Lethargic laptop? Dodgy desktop? If your computer's starting to feel long in the tooth, that doesn't mean you have to consign it to the scrap heap just yet.
You can boost your computer's performance on almost any budget. So here are upgrades to fit four price ranges, starting at a cost of £0.
Well, this is tricky. How do you improve the performance of an ageing computer without spending a penny?
For modest performance gains, go and grab a copy of CCleaner and run it on your computer over lunch. It'll free up disk space, shut down unnecessary programs that run at startup and generally speed things up a bit.
If you're feeling more adventurous, you could ditch Microsoft Windows in favour of an operating system that doesn't demand so much from your poor old computer. The obvious option is Linux. There's lots of choice, but Ubuntu and Mint are both popular. However, they can be intimidating if you've never stepped outside Windows before.
Having said that, some versions of Linux can be as demanding as Windows, and Microsoft has worked hard to make recent versions of Windows more efficient. Proceed with caution, then. A good option is to try running Linux from a CD, so you don't make any permanent changes to your computer.
There's one really obvious candidate in this price range: extra memory for your computer. Boosting the amount of RAM (random access memory) your PC has is usually the single most effective way to increase its performance without spending hundreds.
For instance, if you'd bought a Dell Inspiron 1520 laptop back in 2010, it might have come with 1GB (gigabyte) of RAM. It costs just £34.99 + VAT to quadruple this - and while its performance isn't going to quadruple too, things will certainly feel a lot snappier.
Crucial make and sell RAM, and their website has a good tool to help you find the right memory for your computer. You can also buy it from eBuyer, dabs.com and PC World Business.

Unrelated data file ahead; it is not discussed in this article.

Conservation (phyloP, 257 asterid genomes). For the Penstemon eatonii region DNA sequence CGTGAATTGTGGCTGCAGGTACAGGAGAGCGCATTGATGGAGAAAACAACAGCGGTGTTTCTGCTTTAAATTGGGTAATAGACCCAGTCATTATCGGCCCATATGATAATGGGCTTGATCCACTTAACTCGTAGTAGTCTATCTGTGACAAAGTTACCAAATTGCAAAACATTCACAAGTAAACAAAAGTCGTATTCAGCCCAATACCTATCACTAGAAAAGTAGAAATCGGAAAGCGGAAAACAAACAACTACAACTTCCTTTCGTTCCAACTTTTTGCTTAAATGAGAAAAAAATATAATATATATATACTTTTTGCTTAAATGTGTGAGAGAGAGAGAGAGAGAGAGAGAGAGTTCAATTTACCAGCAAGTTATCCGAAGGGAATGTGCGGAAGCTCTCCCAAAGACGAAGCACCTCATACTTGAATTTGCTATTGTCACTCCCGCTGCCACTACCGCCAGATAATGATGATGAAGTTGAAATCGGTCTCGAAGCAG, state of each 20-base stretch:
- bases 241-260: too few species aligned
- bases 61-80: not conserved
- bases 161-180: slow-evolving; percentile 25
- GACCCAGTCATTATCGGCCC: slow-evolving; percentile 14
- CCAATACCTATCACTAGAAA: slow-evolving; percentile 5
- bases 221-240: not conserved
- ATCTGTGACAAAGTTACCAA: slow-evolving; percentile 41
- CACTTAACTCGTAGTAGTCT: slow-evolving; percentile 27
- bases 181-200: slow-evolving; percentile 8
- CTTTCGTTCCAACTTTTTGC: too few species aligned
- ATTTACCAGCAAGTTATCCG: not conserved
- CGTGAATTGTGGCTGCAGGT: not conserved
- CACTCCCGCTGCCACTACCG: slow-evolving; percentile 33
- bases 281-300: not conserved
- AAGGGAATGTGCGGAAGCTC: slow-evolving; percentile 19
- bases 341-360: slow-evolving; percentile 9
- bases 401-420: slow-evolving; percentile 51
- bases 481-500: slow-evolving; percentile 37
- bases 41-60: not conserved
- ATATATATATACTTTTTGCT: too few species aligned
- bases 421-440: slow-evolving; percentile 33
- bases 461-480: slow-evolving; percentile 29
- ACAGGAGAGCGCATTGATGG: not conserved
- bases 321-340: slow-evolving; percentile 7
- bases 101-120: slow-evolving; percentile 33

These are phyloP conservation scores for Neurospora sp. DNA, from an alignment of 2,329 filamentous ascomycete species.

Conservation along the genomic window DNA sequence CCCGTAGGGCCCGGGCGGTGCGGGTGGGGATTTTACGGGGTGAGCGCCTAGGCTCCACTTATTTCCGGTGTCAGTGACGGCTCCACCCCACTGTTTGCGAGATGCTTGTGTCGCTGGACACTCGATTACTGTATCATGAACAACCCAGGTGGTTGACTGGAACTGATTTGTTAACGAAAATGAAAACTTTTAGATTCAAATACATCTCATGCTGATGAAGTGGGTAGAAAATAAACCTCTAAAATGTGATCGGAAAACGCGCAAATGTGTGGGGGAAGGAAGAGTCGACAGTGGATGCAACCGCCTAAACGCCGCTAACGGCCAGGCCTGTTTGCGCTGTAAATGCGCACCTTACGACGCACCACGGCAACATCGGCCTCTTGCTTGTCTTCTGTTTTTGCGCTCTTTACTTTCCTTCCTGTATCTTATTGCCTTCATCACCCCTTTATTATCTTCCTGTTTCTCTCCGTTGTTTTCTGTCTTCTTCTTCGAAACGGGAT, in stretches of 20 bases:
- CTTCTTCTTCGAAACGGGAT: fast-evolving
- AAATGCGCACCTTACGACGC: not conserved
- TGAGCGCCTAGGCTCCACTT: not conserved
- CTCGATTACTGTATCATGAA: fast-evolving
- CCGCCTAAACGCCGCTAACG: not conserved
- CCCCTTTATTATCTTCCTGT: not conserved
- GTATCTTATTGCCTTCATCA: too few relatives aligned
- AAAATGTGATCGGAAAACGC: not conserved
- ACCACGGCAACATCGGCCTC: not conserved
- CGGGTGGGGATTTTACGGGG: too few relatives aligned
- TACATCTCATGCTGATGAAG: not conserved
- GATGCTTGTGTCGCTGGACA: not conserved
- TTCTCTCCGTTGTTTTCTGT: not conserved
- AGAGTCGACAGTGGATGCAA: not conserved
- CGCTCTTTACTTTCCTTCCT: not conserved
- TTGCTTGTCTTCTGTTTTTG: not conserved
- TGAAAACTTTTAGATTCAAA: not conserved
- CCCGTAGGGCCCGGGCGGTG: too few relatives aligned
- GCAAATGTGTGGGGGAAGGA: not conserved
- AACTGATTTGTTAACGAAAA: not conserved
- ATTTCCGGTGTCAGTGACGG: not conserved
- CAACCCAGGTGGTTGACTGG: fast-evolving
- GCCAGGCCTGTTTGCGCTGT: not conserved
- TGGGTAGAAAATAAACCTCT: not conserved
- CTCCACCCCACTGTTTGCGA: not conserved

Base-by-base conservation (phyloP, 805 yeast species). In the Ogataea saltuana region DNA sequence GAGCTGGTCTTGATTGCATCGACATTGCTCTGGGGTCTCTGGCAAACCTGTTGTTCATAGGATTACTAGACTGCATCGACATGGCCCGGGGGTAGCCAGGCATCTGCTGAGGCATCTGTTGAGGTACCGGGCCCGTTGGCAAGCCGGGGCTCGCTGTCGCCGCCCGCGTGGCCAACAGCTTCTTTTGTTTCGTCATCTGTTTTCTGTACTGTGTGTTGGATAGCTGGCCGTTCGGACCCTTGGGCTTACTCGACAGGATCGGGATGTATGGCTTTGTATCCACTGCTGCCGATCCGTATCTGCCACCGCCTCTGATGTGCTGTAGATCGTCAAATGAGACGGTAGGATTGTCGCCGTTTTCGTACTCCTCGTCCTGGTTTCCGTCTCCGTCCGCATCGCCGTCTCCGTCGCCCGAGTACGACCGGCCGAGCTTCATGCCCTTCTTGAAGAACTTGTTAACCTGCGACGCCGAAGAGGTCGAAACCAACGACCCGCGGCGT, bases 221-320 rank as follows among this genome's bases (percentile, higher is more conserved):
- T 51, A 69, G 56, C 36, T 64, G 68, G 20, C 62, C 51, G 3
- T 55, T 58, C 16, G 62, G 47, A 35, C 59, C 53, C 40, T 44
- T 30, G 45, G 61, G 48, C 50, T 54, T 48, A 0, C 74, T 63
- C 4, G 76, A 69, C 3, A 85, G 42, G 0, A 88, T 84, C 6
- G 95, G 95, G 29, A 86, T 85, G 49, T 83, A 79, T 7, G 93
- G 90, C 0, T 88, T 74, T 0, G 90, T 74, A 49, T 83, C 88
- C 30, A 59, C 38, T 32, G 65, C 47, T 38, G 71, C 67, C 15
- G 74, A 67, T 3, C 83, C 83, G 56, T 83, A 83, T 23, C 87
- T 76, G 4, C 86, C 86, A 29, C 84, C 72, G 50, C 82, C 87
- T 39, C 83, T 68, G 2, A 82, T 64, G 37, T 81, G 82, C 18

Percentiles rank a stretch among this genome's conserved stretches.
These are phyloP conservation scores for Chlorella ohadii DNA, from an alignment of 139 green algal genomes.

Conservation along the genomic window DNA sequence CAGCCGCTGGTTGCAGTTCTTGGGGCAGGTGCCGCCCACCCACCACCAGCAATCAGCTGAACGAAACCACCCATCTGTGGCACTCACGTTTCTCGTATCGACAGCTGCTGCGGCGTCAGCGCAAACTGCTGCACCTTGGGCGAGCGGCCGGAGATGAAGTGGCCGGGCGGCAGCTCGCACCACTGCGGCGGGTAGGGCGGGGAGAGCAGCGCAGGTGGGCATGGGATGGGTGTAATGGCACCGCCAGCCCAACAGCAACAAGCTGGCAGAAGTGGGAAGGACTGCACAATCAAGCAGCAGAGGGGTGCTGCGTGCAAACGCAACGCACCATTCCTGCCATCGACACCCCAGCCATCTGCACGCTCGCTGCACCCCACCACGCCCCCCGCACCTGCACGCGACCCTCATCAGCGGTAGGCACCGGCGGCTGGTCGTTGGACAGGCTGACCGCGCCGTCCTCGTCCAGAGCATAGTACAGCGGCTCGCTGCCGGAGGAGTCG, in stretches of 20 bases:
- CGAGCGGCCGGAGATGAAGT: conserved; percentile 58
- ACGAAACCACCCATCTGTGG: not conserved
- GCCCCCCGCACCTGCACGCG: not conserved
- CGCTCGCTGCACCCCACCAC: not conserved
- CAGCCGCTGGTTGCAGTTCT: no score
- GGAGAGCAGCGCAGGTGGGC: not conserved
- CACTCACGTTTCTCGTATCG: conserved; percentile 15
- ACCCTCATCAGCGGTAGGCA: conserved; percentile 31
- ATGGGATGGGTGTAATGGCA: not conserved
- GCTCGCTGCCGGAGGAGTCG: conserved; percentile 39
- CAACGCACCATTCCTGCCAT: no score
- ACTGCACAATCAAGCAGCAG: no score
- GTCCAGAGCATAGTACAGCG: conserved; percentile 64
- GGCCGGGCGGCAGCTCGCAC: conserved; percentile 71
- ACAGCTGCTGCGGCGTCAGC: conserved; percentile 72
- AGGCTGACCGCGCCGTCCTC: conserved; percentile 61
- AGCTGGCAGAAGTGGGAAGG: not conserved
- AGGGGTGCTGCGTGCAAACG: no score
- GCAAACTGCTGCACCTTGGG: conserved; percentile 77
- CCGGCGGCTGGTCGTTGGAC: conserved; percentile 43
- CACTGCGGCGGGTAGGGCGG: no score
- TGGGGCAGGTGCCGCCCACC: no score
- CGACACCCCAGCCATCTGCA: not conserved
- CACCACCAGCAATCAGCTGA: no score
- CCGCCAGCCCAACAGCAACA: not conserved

How you choose to spend £100 will depend on how you use your computer and what sort of computer you have.
If your computer's a year or two old and still feels adequate for work, you might want to simply buy a bigger monitor or add a second screen. Having more space to work in can boost your productivity impressively.
Alternatively, you can add an extra hard drive or replace your existing drive. Here you have a couple of options:
Now we're into serious money. At this level, think long and hard about whether your money should be spend on an upgrade or put towards a new computer. Less than £400 can get you a capable desktop computer, like this Dell Vostro.
If you decide to upgrade and have a desktop PC, your budget should cover an entirely new motherboard and CPU.
Replacing these items can make a huge difference to performance. The motherboard is your computer's main circuit board, so replacing it should remove any bottlenecks. The CPU (central processing unit) is your computer's brains, so if you swap it you'll see the performance jump - as long as the other components are up to it.
You'll need to do some research to determine the best motherboard and CPU to upgrade to. Speak to your IT support company or computer manufacturer if you're unsure. Companies like Misco, eBuyer, Dabs and Amazon sell motherboards and CPUs.
If you're not ready to rip out the guts of your computer, or you own a laptop (replacing a laptop motherboard is near-impossible!), take another look at solid state drives. At this sort of price you can get a large SSD for your laptop, meaning you'll be able to see significant performance benefits without compromising on storage space so much.
Have you upgraded your computer recently? Let us know how it went in the comments.
(Speedometer image: Flickr user Nathan E Photography.)